June 25th, 2012 by Hasham
Side Effects of Breast Cancer Surgery
Less invasive diagnostic and treatment techniques, such as sentinel lymph node biopsy and lumpectomy, together with innovative approaches to managing pain, mean that more people are finding relief from the side effects of breast cancer surgery. In fact, many large hospitals and cancer facilities now have pain clinics devoted exclusively to helping people with cancer feel better.
While many of surgery’s side effects are short-lived, others may linger longer or even be permanent. The good news is that physical therapy, cosmetic surgery, and other treatment approaches can help you overcome many of the long-term side effects of breast cancer surgery.
We examined the impact of surgical treatments (breast-conserving surgery [BCS], mastectomy alone, mastectomy with reconstruction) and surgical side-effects severity on early stage (0-IIA) breast cancer patients’ body image over time. We interviewed patients at 4-6 weeks (T1), six (T2), 12 (T3), and 24 months (T4) following definitive surgical treatment. We examined longitudinal relationships among body image problems, surgery type, and surgical side-effects severity using the Generalized Estimating Equation approach, controlling for demographic, clinical, and psychosocial factors. We compared regression coefficients of surgery type from two models, one with and one without surgical side-effects severity. Of 549 patients enrolled (mean age 58; 75% White; 65% BCS, 12% mastectomy, 23% mastectomy with reconstruction), 514 (94%) completed all four interviews. In the model without surgical side-effects severity, patients who underwent mastectomy with reconstruction reported poorer body image than patients who underwent BCS at T1-T3 (each P < 0.02), but not at T4. At T2, patients who underwent mastectomy with reconstruction also reported poorer body image than patients who underwent mastectomy alone (P = 0.0106). Adjusting for surgical side-effects severity, body image scores did not differ significantly between patients with BCS and mastectomy with reconstruction at any interview; however, patients who underwent mastectomy alone had better body image at T2 than patients who underwent mastectomy with reconstruction (P = 0.011). The impact of surgery type on body image within the first year of definitive surgical treatment was explained by surgical side-effects severity. After 2 years, body image problems did not differ significantly by surgery type.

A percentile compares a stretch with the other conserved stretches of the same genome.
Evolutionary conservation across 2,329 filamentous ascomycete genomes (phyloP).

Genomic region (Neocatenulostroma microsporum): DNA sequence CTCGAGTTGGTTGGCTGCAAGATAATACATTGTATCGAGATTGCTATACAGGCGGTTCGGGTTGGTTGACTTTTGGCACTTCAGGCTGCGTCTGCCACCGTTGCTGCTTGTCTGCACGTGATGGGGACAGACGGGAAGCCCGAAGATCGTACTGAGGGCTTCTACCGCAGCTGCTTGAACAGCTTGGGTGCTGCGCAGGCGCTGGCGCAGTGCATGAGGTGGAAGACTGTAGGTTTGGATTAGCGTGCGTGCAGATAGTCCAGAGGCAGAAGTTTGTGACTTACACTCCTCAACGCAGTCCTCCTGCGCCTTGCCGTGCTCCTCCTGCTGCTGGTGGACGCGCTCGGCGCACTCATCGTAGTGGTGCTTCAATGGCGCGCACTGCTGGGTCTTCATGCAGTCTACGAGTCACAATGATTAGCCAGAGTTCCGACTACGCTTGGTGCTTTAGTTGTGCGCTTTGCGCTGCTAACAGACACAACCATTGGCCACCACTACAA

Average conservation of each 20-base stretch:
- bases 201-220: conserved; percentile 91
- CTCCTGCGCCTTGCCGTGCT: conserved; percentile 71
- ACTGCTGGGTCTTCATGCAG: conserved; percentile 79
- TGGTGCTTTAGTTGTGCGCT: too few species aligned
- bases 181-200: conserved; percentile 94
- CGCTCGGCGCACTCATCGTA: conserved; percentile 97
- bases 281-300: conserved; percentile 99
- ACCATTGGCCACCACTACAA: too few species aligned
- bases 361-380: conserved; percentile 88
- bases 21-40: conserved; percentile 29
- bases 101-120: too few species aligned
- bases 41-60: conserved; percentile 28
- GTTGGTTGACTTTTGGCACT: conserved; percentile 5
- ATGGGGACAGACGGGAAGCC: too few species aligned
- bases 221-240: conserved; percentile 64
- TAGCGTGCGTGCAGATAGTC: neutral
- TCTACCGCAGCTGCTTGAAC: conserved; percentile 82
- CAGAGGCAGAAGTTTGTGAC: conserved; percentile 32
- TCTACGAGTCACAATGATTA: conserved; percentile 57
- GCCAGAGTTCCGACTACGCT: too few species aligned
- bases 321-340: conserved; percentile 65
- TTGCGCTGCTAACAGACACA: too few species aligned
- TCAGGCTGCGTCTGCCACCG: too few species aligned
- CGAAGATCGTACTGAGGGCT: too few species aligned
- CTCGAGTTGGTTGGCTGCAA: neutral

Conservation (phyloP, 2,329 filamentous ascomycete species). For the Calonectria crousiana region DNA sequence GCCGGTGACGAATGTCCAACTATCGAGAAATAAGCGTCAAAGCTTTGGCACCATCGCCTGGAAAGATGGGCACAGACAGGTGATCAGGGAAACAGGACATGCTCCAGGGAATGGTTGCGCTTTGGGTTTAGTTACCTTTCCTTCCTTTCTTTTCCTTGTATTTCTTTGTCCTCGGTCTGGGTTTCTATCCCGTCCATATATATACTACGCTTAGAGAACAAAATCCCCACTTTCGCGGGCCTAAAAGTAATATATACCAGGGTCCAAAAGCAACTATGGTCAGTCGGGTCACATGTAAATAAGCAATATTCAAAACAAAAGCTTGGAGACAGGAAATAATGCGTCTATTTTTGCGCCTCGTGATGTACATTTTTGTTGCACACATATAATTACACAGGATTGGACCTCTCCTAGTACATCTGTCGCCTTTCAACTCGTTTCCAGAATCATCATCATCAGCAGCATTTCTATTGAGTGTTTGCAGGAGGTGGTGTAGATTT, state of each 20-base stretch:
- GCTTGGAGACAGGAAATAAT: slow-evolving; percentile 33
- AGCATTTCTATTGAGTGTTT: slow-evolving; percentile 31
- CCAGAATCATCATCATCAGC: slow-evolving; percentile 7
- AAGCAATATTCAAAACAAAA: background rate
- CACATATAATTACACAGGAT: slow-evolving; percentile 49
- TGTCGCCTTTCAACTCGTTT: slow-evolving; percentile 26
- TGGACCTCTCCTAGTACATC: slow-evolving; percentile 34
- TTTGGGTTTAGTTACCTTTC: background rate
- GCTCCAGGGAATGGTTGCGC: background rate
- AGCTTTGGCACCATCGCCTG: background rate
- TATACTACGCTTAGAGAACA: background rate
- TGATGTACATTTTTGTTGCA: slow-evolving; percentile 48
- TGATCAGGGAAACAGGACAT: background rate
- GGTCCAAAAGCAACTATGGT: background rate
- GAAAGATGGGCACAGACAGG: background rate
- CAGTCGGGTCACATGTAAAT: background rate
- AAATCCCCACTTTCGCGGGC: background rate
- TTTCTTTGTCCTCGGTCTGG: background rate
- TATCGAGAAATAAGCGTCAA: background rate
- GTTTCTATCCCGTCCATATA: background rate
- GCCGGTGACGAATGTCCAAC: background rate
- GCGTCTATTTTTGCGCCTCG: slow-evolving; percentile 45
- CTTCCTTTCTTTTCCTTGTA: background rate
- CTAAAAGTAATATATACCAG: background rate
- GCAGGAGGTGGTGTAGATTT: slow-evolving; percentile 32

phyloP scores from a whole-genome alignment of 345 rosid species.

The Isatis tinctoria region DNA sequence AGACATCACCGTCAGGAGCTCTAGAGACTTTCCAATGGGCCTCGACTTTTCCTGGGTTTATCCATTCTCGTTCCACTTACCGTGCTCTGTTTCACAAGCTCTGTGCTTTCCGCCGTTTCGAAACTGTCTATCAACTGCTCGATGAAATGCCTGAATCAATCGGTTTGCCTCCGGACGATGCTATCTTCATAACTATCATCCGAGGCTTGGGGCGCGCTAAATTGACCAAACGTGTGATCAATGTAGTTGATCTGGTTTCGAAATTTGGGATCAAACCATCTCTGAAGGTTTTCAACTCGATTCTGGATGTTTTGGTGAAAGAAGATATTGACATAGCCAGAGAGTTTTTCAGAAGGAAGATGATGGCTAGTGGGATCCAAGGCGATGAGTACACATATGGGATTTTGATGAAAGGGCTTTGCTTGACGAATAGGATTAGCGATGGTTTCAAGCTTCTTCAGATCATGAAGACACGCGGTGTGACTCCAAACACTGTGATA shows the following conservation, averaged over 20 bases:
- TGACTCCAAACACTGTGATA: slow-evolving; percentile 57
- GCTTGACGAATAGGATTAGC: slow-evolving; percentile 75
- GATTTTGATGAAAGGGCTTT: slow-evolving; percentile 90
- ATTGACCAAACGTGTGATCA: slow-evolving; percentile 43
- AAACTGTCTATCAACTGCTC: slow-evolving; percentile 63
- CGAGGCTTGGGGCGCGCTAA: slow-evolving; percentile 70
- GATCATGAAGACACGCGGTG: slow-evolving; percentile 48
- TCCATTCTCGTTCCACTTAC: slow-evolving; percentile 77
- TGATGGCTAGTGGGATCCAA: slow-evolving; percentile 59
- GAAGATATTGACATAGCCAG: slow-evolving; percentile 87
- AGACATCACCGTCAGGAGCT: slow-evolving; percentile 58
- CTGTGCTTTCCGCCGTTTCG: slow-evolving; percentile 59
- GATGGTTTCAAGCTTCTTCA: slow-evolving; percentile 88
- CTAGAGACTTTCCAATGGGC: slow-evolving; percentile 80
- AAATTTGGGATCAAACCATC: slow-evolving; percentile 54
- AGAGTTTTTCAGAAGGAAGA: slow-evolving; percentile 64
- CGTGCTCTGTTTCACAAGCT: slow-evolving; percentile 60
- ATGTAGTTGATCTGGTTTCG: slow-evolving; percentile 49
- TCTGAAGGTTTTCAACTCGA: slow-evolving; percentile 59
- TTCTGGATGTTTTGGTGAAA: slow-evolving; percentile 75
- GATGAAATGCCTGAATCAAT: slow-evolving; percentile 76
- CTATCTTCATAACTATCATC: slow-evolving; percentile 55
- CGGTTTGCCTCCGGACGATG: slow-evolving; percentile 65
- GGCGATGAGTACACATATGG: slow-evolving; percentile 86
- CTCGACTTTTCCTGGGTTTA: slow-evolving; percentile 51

Exercises After Breast Surgery
Breast surgery can affect your arm
Women with breast cancer may have many different kinds of treatments. Many women with breast cancer have some kind of surgery. You may have had a:
* Breast biopsy
* Lymph node biopsy or removal
* Breast conservation surgery (lumpectomy)
* Breast reconstruction
Any of these can affect how well you can move your shoulder and arm, take a deep breath, or do your daily activities, like dressing, bathing, and combing your hair.
Exercises can help
No matter what type of surgery you had, it is important to do exercises afterwards. Exercises help to decrease any side effects of your surgery and make you able to go back to your normal daily activities.
If you have radiation therapy, exercises are important to help keep your arm and shoulder flexible. Radiation therapy may affect your arm and shoulder for up to 6 to 9 months after it is finished.
It is very important to talk with your doctor before starting any exercises so that you can decide on a program that is right for you. Your doctor may suggest that you talk with a physical therapist or occupational therapist. This therapist has special training to help design an exercise program just for you. You may need this kind of help if you do not have full use of your arm within 3 to 4 weeks of surgery.
Some exercises should not be done until drains and sutures (stitches) are removed. But some exercises can be done soon after surgery. The exercises that increase shoulder and arm motion can usually be started in a few days. The exercises to help make your arm stronger are added later.